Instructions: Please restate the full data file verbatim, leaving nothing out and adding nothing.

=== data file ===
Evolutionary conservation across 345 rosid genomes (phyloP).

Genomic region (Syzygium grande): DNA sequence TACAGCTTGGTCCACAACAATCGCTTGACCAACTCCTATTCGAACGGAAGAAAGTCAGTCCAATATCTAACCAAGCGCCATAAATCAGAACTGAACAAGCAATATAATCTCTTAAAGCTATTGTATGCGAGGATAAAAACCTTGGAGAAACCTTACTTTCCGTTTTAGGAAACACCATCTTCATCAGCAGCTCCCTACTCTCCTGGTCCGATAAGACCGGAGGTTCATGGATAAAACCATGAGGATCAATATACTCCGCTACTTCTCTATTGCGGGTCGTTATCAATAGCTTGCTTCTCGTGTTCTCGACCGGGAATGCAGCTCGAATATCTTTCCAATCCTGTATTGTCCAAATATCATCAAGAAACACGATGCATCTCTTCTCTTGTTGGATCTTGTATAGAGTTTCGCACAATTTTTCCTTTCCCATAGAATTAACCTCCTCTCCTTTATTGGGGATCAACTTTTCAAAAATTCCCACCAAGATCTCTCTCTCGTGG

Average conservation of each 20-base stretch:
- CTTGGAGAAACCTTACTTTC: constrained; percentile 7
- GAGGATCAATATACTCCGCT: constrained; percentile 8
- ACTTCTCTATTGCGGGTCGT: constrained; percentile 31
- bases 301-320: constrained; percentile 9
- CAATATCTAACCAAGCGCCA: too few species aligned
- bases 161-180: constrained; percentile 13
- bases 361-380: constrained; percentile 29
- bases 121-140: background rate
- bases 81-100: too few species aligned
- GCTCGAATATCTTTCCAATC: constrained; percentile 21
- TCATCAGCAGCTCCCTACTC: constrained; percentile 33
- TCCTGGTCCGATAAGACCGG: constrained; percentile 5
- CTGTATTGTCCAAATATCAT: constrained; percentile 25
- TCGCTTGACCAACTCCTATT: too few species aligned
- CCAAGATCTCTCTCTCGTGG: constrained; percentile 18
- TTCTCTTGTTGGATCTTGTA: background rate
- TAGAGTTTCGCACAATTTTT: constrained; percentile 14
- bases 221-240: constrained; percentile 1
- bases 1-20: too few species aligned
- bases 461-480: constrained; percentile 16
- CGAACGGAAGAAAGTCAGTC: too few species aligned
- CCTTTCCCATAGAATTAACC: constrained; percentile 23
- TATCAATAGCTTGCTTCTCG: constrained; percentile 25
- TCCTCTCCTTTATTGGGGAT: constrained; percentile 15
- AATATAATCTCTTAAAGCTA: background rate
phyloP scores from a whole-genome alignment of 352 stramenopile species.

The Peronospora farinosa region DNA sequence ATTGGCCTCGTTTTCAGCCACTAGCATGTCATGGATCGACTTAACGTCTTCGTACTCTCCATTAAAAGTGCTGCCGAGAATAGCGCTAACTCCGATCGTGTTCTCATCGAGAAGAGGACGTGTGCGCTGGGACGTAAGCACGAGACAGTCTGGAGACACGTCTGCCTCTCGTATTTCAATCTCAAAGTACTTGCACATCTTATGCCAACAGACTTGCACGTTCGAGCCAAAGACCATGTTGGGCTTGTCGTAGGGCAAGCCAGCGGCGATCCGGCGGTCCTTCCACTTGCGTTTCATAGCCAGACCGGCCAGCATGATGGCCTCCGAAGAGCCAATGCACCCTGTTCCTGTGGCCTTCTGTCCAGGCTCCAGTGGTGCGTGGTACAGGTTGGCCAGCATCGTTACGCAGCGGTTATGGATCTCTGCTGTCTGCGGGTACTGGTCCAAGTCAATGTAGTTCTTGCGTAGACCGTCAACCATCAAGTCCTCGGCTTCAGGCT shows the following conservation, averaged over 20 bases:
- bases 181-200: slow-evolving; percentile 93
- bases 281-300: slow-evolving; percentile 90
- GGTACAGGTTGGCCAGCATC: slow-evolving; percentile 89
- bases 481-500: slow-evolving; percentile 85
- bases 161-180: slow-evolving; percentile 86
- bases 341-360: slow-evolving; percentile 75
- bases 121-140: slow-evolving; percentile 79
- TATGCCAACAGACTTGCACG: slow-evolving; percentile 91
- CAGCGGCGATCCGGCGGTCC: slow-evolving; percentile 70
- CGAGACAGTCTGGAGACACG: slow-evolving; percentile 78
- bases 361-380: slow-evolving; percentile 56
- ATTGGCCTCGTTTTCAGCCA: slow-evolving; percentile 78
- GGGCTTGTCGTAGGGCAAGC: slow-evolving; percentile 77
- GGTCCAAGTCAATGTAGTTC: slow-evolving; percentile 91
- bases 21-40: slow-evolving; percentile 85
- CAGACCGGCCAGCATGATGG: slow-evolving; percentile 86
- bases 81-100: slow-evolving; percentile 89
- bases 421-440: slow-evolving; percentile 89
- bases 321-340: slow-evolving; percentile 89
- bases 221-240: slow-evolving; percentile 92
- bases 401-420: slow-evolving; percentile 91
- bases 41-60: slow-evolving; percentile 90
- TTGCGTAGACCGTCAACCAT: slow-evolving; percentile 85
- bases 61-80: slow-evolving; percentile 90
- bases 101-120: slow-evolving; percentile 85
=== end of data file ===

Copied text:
Evolutionary conservation across 345 rosid genomes (phyloP).

Genomic region (Syzygium grande): DNA sequence TACAGCTTGGTCCACAACAATCGCTTGACCAACTCCTATTCGAACGGAAGAAAGTCAGTCCAATATCTAACCAAGCGCCATAAATCAGAACTGAACAAGCAATATAATCTCTTAAAGCTATTGTATGCGAGGATAAAAACCTTGGAGAAACCTTACTTTCCGTTTTAGGAAACACCATCTTCATCAGCAGCTCCCTACTCTCCTGGTCCGATAAGACCGGAGGTTCATGGATAAAACCATGAGGATCAATATACTCCGCTACTTCTCTATTGCGGGTCGTTATCAATAGCTTGCTTCTCGTGTTCTCGACCGGGAATGCAGCTCGAATATCTTTCCAATCCTGTATTGTCCAAATATCATCAAGAAACACGATGCATCTCTTCTCTTGTTGGATCTTGTATAGAGTTTCGCACAATTTTTCCTTTCCCATAGAATTAACCTCCTCTCCTTTATTGGGGATCAACTTTTCAAAAATTCCCACCAAGATCTCTCTCTCGTGG

Average conservation of each 20-base stretch:
- CTTGGAGAAACCTTACTTTC: constrained; percentile 7
- GAGGATCAATATACTCCGCT: constrained; percentile 8
- ACTTCTCTATTGCGGGTCGT: constrained; percentile 31
- bases 301-320: constrained; percentile 9
- CAATATCTAACCAAGCGCCA: too few species aligned
- bases 161-180: constrained; percentile 13
- bases 361-380: constrained; percentile 29
- bases 121-140: background rate
- bases 81-100: too few species aligned
- GCTCGAATATCTTTCCAATC: constrained; percentile 21
- TCATCAGCAGCTCCCTACTC: constrained; percentile 33
- TCCTGGTCCGATAAGACCGG: constrained; percentile 5
- CTGTATTGTCCAAATATCAT: constrained; percentile 25
- TCGCTTGACCAACTCCTATT: too few species aligned
- CCAAGATCTCTCTCTCGTGG: constrained; percentile 18
- TTCTCTTGTTGGATCTTGTA: background rate
- TAGAGTTTCGCACAATTTTT: constrained; percentile 14
- bases 221-240: constrained; percentile 1
- bases 1-20: too few species aligned
- bases 461-480: constrained; percentile 16
- CGAACGGAAGAAAGTCAGTC: too few species aligned
- CCTTTCCCATAGAATTAACC: constrained; percentile 23
- TATCAATAGCTTGCTTCTCG: constrained; percentile 25
- TCCTCTCCTTTATTGGGGAT: constrained; percentile 15
- AATATAATCTCTTAAAGCTA: background rate
phyloP scores from a whole-genome alignment of 352 stramenopile species.

The Peronospora farinosa region DNA sequence ATTGGCCTCGTTTTCAGCCACTAGCATGTCATGGATCGACTTAACGTCTTCGTACTCTCCATTAAAAGTGCTGCCGAGAATAGCGCTAACTCCGATCGTGTTCTCATCGAGAAGAGGACGTGTGCGCTGGGACGTAAGCACGAGACAGTCTGGAGACACGTCTGCCTCTCGTATTTCAATCTCAAAGTACTTGCACATCTTATGCCAACAGACTTGCACGTTCGAGCCAAAGACCATGTTGGGCTTGTCGTAGGGCAAGCCAGCGGCGATCCGGCGGTCCTTCCACTTGCGTTTCATAGCCAGACCGGCCAGCATGATGGCCTCCGAAGAGCCAATGCACCCTGTTCCTGTGGCCTTCTGTCCAGGCTCCAGTGGTGCGTGGTACAGGTTGGCCAGCATCGTTACGCAGCGGTTATGGATCTCTGCTGTCTGCGGGTACTGGTCCAAGTCAATGTAGTTCTTGCGTAGACCGTCAACCATCAAGTCCTCGGCTTCAGGCT shows the following conservation, averaged over 20 bases:
- bases 181-200: slow-evolving; percentile 93
- bases 281-300: slow-evolving; percentile 90
- GGTACAGGTTGGCCAGCATC: slow-evolving; percentile 89
- bases 481-500: slow-evolving; percentile 85
- bases 161-180: slow-evolving; percentile 86
- bases 341-360: slow-evolving; percentile 75
- bases 121-140: slow-evolving; percentile 79
- TATGCCAACAGACTTGCACG: slow-evolving; percentile 91
- CAGCGGCGATCCGGCGGTCC: slow-evolving; percentile 70
- CGAGACAGTCTGGAGACACG: slow-evolving; percentile 78
- bases 361-380: slow-evolving; percentile 56
- ATTGGCCTCGTTTTCAGCCA: slow-evolving; percentile 78
- GGGCTTGTCGTAGGGCAAGC: slow-evolving; percentile 77
- GGTCCAAGTCAATGTAGTTC: slow-evolving; percentile 91
- bases 21-40: slow-evolving; percentile 85
- CAGACCGGCCAGCATGATGG: slow-evolving; percentile 86
- bases 81-100: slow-evolving; percentile 89
- bases 421-440: slow-evolving; percentile 89
- bases 321-340: slow-evolving; percentile 89
- bases 221-240: slow-evolving; percentile 92
- bases 401-420: slow-evolving; percentile 91
- bases 41-60: slow-evolving; percentile 90
- TTGCGTAGACCGTCAACCAT: slow-evolving; percentile 85
- bases 61-80: slow-evolving; percentile 90
- bases 101-120: slow-evolving; percentile 85